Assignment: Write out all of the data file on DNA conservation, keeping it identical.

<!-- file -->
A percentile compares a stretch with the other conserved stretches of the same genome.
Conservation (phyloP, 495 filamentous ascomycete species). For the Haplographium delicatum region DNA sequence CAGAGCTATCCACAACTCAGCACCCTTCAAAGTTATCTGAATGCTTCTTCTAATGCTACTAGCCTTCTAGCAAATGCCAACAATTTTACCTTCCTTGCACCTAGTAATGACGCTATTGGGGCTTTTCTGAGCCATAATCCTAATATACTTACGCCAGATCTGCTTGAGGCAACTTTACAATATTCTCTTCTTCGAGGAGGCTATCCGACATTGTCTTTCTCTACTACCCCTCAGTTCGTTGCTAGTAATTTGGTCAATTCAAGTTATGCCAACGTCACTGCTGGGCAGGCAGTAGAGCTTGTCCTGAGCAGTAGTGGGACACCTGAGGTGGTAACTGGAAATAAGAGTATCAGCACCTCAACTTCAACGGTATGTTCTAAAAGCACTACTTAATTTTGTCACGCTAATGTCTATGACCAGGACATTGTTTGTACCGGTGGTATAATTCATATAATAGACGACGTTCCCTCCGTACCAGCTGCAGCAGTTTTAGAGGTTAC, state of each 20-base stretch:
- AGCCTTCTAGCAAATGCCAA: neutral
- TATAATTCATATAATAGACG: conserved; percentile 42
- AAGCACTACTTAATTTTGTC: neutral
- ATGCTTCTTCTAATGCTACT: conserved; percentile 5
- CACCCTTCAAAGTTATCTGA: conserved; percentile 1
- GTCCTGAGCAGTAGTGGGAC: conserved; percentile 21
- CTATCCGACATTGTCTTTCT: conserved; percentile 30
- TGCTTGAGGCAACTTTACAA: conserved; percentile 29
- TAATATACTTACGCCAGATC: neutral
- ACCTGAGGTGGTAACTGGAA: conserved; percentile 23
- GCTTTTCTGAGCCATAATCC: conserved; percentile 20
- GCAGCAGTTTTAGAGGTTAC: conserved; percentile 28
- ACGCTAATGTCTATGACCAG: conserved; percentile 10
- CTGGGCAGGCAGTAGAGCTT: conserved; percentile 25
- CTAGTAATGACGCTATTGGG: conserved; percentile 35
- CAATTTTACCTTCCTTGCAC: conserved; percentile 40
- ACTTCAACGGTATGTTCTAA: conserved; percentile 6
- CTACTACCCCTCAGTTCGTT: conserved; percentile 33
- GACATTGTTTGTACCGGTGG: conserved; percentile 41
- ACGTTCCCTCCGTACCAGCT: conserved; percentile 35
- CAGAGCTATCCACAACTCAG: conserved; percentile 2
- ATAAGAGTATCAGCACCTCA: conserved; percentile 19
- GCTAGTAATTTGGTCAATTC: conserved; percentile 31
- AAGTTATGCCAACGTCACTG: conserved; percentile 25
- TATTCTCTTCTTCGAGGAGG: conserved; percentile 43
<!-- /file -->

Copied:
A percentile compares a stretch with the other conserved stretches of the same genome.
Conservation (phyloP, 495 filamentous ascomycete species). For the Haplographium delicatum region DNA sequence CAGAGCTATCCACAACTCAGCACCCTTCAAAGTTATCTGAATGCTTCTTCTAATGCTACTAGCCTTCTAGCAAATGCCAACAATTTTACCTTCCTTGCACCTAGTAATGACGCTATTGGGGCTTTTCTGAGCCATAATCCTAATATACTTACGCCAGATCTGCTTGAGGCAACTTTACAATATTCTCTTCTTCGAGGAGGCTATCCGACATTGTCTTTCTCTACTACCCCTCAGTTCGTTGCTAGTAATTTGGTCAATTCAAGTTATGCCAACGTCACTGCTGGGCAGGCAGTAGAGCTTGTCCTGAGCAGTAGTGGGACACCTGAGGTGGTAACTGGAAATAAGAGTATCAGCACCTCAACTTCAACGGTATGTTCTAAAAGCACTACTTAATTTTGTCACGCTAATGTCTATGACCAGGACATTGTTTGTACCGGTGGTATAATTCATATAATAGACGACGTTCCCTCCGTACCAGCTGCAGCAGTTTTAGAGGTTAC, state of each 20-base stretch:
- AGCCTTCTAGCAAATGCCAA: neutral
- TATAATTCATATAATAGACG: conserved; percentile 42
- AAGCACTACTTAATTTTGTC: neutral
- ATGCTTCTTCTAATGCTACT: conserved; percentile 5
- CACCCTTCAAAGTTATCTGA: conserved; percentile 1
- GTCCTGAGCAGTAGTGGGAC: conserved; percentile 21
- CTATCCGACATTGTCTTTCT: conserved; percentile 30
- TGCTTGAGGCAACTTTACAA: conserved; percentile 29
- TAATATACTTACGCCAGATC: neutral
- ACCTGAGGTGGTAACTGGAA: conserved; percentile 23
- GCTTTTCTGAGCCATAATCC: conserved; percentile 20
- GCAGCAGTTTTAGAGGTTAC: conserved; percentile 28
- ACGCTAATGTCTATGACCAG: conserved; percentile 10
- CTGGGCAGGCAGTAGAGCTT: conserved; percentile 25
- CTAGTAATGACGCTATTGGG: conserved; percentile 35
- CAATTTTACCTTCCTTGCAC: conserved; percentile 40
- ACTTCAACGGTATGTTCTAA: conserved; percentile 6
- CTACTACCCCTCAGTTCGTT: conserved; percentile 33
- GACATTGTTTGTACCGGTGG: conserved; percentile 41
- ACGTTCCCTCCGTACCAGCT: conserved; percentile 35
- CAGAGCTATCCACAACTCAG: conserved; percentile 2
- ATAAGAGTATCAGCACCTCA: conserved; percentile 19
- GCTAGTAATTTGGTCAATTC: conserved; percentile 31
- AAGTTATGCCAACGTCACTG: conserved; percentile 25
- TATTCTCTTCTTCGAGGAGG: conserved; percentile 43